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The word ‘superfood’ is very popular now with Doctors, Nutritionists, and Marketers, and everything from apples to lentils are being lauded as superfoods. While these foods are healthful and will keep your body and spirit clean and beautiful, they don’t have the amazing, super, disease-fighting power as the foods on this list. So let's look at five foods that are truly super and discuss how they can be incorporated into your diet.

 

1. Garlic

Garlic has traditionally been used in herbal medicine and has even taken on a mythological element (warding off vampires, who can be read as symbolic for blood disease) through the ages. Garlic can be used to detoxify the blood; it is advisable to eat as many as ten cloves of raw garlic and then sit in a steam room or sauna to sweat out the toxins. In ancient Rome and Egypt, garlic was used as a sexual invigorator and believed that the Goddess Ceres used the juice of pressed Garlic mixed with coriander as a love tonic. Raw Garlic is also effective against skin problems including acne and fungus, by either rubbing a raw clove over the skin or creating an essential oil. Garlic is also used to prevent colds and other bacterial disease. To cure a cough, chop, and place five heads of garlic in ¼ cup honey, and drink one tablespoon of the mixture after every meal (can be diluted in hot water). While garlic is effective cooked in your meals, it is more powerful raw and can be blended into salad dressings.

 

2. Ginger

Ginger is an ancient root originally grown in South Asia. In Ayurveda (Indian Medicine), Ginger is regarded as a universal medicine, detoxifier, and stimulant that brings heat into the body. Ginger is prescribed for ailments such as colds, coughs, indigestion, morning sickness, headaches, menstrual cramps, and soothes inflamed joints, and lowers blood sugar and cholesterol. It is advisable to drink ginger tea or juice raw ginger in the winter as it will speed up your circulation and keep your fingers and toes warm. You can also make a compress with dried ginger root tea by soaking a towel in the warm liquid and applying it to sore muscles for at least half-an-hour.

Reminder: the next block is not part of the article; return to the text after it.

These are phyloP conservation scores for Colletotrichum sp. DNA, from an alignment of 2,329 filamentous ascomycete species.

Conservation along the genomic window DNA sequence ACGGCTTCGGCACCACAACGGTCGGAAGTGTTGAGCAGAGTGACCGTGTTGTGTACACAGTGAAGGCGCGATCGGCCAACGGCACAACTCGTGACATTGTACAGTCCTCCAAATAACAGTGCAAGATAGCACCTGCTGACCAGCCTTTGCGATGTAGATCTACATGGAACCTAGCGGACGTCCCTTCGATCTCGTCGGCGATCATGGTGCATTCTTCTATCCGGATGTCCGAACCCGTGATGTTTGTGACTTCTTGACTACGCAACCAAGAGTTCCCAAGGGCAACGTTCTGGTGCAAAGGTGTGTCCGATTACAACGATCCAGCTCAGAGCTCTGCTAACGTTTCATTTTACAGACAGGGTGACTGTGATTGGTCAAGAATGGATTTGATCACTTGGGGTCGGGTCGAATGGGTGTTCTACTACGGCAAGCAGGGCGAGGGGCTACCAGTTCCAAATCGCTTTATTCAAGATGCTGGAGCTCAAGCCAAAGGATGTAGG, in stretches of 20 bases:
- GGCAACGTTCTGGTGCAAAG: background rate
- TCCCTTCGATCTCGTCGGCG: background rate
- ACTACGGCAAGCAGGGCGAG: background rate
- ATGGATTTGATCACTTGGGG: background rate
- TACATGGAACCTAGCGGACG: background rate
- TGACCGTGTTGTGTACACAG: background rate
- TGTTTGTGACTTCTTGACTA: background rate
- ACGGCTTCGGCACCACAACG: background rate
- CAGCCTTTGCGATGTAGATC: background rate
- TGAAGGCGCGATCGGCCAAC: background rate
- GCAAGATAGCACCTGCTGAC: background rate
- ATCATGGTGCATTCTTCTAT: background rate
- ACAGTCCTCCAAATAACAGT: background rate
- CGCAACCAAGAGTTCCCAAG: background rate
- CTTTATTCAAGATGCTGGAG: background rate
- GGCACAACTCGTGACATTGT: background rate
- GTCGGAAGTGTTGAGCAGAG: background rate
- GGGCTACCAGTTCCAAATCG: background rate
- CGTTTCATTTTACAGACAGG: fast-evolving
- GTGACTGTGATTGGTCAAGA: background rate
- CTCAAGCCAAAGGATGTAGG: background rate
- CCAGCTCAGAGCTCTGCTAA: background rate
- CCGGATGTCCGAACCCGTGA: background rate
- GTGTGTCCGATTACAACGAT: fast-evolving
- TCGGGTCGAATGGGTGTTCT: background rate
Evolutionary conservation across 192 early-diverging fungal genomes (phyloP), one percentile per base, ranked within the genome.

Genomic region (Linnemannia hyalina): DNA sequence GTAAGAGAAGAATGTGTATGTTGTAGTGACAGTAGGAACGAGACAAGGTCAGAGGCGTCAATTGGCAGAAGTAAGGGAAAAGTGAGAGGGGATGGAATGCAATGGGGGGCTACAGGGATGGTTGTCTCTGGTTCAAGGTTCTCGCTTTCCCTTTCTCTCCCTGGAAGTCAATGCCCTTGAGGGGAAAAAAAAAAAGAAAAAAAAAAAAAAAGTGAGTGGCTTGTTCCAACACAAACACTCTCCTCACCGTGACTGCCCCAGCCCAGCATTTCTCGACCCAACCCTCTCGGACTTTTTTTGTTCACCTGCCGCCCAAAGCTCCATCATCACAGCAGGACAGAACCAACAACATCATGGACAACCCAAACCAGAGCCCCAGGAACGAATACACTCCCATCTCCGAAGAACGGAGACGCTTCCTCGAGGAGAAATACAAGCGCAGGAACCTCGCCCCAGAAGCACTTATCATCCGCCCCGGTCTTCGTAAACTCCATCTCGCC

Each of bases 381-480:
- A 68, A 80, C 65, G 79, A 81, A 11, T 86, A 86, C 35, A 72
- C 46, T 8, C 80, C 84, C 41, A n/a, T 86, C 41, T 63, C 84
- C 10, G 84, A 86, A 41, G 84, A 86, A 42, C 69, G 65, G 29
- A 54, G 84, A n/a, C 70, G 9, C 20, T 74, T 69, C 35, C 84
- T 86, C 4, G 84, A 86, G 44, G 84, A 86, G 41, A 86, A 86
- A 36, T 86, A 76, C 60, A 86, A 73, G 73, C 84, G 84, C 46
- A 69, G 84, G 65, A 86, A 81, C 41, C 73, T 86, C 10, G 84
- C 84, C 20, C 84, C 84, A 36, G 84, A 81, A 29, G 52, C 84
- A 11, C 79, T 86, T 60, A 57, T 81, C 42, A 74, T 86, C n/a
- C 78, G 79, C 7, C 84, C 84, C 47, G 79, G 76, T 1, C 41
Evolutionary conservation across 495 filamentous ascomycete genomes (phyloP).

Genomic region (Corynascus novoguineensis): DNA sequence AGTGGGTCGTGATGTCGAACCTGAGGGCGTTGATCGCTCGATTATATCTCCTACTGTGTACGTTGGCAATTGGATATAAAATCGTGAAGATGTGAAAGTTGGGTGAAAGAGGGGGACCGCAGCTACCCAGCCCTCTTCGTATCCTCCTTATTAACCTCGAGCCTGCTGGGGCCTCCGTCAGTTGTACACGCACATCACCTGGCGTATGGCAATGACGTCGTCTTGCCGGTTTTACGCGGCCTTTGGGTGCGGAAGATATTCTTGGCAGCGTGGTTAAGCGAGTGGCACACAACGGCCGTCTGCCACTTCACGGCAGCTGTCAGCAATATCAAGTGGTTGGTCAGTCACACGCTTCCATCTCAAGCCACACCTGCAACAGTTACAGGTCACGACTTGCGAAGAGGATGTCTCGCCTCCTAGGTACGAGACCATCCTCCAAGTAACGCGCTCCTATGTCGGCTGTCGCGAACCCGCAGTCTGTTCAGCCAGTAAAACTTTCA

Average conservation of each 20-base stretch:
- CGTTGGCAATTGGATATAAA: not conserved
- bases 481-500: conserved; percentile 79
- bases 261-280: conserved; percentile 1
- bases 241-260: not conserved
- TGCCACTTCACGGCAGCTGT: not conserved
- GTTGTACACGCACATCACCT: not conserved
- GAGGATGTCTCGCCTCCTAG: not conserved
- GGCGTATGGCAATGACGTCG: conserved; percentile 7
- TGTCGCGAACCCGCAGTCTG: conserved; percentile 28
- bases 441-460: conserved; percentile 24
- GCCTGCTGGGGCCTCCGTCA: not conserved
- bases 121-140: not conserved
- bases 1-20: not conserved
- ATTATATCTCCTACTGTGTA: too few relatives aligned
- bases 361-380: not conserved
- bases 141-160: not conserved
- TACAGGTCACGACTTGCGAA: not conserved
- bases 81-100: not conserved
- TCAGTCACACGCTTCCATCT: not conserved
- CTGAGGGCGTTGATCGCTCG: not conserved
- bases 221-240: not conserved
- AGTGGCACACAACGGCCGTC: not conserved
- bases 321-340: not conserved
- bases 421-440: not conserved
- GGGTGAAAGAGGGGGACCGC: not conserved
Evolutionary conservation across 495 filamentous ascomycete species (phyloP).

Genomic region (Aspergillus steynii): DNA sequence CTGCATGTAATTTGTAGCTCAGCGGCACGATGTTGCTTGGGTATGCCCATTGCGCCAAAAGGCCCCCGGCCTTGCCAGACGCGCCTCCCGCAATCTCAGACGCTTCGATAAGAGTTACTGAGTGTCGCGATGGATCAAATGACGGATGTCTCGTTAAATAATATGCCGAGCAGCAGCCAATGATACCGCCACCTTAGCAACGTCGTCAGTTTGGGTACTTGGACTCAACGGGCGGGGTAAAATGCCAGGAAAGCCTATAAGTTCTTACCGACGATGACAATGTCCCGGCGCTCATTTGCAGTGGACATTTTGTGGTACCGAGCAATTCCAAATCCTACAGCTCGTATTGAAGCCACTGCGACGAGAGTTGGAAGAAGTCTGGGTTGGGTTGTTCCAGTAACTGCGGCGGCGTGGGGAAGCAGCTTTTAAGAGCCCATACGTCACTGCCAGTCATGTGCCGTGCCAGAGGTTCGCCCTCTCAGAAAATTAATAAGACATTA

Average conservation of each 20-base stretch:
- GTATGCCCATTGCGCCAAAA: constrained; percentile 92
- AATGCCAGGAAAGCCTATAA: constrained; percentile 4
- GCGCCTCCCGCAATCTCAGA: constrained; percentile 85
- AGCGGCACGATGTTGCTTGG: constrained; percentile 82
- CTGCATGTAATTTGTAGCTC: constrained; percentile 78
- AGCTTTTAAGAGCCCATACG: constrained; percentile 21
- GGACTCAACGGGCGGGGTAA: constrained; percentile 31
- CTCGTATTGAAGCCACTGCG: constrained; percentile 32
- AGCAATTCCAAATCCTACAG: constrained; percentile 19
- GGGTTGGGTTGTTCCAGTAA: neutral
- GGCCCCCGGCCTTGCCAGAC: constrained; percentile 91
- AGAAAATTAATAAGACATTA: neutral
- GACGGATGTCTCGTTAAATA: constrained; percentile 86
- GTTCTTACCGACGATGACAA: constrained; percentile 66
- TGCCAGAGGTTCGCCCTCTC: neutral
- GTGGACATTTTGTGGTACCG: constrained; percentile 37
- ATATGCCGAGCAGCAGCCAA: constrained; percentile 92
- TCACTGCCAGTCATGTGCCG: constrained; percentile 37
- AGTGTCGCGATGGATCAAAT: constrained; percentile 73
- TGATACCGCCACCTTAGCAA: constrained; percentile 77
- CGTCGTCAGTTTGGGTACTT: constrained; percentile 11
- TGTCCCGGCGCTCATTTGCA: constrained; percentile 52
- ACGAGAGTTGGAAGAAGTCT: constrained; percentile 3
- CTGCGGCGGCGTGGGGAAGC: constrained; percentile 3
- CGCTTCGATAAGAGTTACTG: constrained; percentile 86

3. Spirulina

Spirulina is a blue-green algae that is a complete protein containing all essential amino acids, as well as manganese, B vitamins, and iron. It is very good for the healthy bacteria in your gut and eliminates toxins. You may find that Spirulina boosts your energy and helps you lose weight. The Aztecs harvested the algae from Lake Texcoco and used it as a daily food source, as did the ancient African tribes around Lake Chad. Spirulina is now commonly found in energy bars, and as a powdered supplement to use in smoothies. You can also use the powdered form in a salad dressing, combined with cloves of garlic, sea salt, olive oil, lemon juice, and a little agave.

 

4. Chlorella

Chlorella is another blue-green algae very similar to Spirulina, but it contains the pigments chlorophyll and chloroplast (plant’s natural food) making it a natural energy source. The algae are a tremendous source of protein and have been studied extensively as a solution to global food shortages. It is also a supplementary treatment during chemotherapy and radiation for cancer and may reduce the chance of infection. Chlorella is now commonly used as a dietary supplement and can be taken in pill form, or as a powder incorporated into smoothies or mixed into yogurt with some lemon and honey.

 

5. Ashwagandha

Ashwagandha is an adaptogen (helps the body cope with stress) made from the roots and berries of the plant. In Ancient Egypt, doctors prescribed Ashwagandha to invoke sleep. In Ayurvedic medicine, it is prescribed to regenerate the hormonal system and to increase appetite. Modern studies have found the plant to be an effective treatment for arthritis, anxiety, asthma, backache, liver disease, thyroid issues, and even tumors. The herb can be taken in capsule form, or the powdered root can be used as a tea or made into a compress to treat skin and muscle inflammation. You can also stir the powder into a hot cup of milk or soymilk (with or without honey) to assist in sleep and dreaming.


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